3. The choice of model seems reasonable and it is effectively shown that it indeed resolves the problem at hand.
    4. The manual quality control (QC) by author SR also deserves recognition, visually assessing and (I'm assuming as nothing is said otherwise) manually bookkeeping the QC annotations of thousands of subjects.
    5. Prior work noted by the Editors is referenced, and the results are discussed in relation to that prior work.
    6. The manuscript is well-written - the organization, accessibility, length, clarity, and flow are overall very adequate.

    ## Weaknesses
    1. The evidence that the model will generalize ("transfer" as per the authors) to new, unseen sites, is very limited. To robustly support the claim that the model generalizes to data from new sites, a cross-validation evaluation with a "leave-one-site-out" (or leave-K-sites-out) folding strategy seems unavoidable, so that at each cross-validation split completely unseen sites are tested (for further justification of this assertion, please refer to Esteban et al., (2017)). The "transferability" of the model is left very weakly supported by figures 3 and 4, which interpretation is very unclear. This point is further developed below, regarding the over-representation of the UK Biobank dataset.
    2. If I understand the corresponding tables correctly, it seems that UK biobank data account for roughly half of the whole dataset. If the cross-validation approach is not considered, at the very (very) least, more granular analyses of the evaluation on the test set should be provided, for example, plotting the distribution of prediction accuracy per site, to spot whether the model is just overfitted to the UKB sample. For instance, in Figure 4 it would be easy to split row 2 into UKB and "other" sites to ensure both look the same.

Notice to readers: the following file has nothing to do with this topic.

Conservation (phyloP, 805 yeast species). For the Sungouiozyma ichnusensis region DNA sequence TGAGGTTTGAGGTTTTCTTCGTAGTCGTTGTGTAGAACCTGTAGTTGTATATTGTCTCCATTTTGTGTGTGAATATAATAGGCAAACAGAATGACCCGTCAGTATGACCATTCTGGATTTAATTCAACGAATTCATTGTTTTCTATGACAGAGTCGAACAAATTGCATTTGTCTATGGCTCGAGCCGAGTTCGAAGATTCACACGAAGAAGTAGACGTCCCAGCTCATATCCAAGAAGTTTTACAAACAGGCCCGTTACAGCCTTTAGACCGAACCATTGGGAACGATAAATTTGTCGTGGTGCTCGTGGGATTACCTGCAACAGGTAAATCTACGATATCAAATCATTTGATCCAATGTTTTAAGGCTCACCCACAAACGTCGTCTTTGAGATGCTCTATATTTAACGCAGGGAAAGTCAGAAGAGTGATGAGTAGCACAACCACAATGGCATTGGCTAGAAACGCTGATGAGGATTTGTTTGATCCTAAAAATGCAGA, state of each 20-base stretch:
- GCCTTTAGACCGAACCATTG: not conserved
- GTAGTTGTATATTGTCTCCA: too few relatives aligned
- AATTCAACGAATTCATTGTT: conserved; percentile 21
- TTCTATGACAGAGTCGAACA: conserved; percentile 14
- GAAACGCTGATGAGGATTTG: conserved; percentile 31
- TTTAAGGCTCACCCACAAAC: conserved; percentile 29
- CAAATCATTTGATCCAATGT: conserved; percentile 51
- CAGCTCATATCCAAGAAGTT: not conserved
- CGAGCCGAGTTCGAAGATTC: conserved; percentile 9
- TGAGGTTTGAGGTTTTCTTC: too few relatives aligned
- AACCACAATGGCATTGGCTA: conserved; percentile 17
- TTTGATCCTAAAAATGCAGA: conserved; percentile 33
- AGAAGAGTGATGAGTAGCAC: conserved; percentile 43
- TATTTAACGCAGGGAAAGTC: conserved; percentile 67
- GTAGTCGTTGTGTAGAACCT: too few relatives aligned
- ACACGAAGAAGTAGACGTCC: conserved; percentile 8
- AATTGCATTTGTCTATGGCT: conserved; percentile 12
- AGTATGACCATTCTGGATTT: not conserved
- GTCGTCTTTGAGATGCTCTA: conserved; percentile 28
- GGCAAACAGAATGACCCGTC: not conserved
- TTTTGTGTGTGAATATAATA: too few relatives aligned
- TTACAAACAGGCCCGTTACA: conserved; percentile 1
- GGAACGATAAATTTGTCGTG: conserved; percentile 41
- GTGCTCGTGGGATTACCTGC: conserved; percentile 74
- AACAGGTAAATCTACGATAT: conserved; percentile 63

3. Beyond the outstanding work of visually assessing thousand of images, the Quality Control areas of the manuscript should be better executed, and particularly lines 212-233):
    3.a. The overall role of the mQC dataset is unclear. QC implies a destructive process in which subpar examples of a given dataset (or a product) are excluded and dropped out of the pipeline, but that doesn't seem the case of the mQC subset, that seems a dataset with binary annotations of the quality of the FreeSurfer outcomes and the image.
    3.b The visual assessment protocol is insufficiently described for any attempt to reproduce: (i) numbers of images rated by author SR and reused from the ABCD's accept/reject ratings; (ii) of those rated by author SR, state how the images were selected (randomly, stratified, etc.) and whether site-provenance, age, etc. were blinded to the rater; (iii) protocol details such as whether the rater navigated through slices, whether that was programmatic or decided per-case by the rater, average time eyeballing an image, etc; (iv) rating range (i.e., accept/reject) and assignment criteria; (v) quality assurance decisions (i.e., how the quality annotations are further used)
    3.c Similarly, the integration within the model and/or the training/testing of the automated QC is unclear.

    ## Additional comments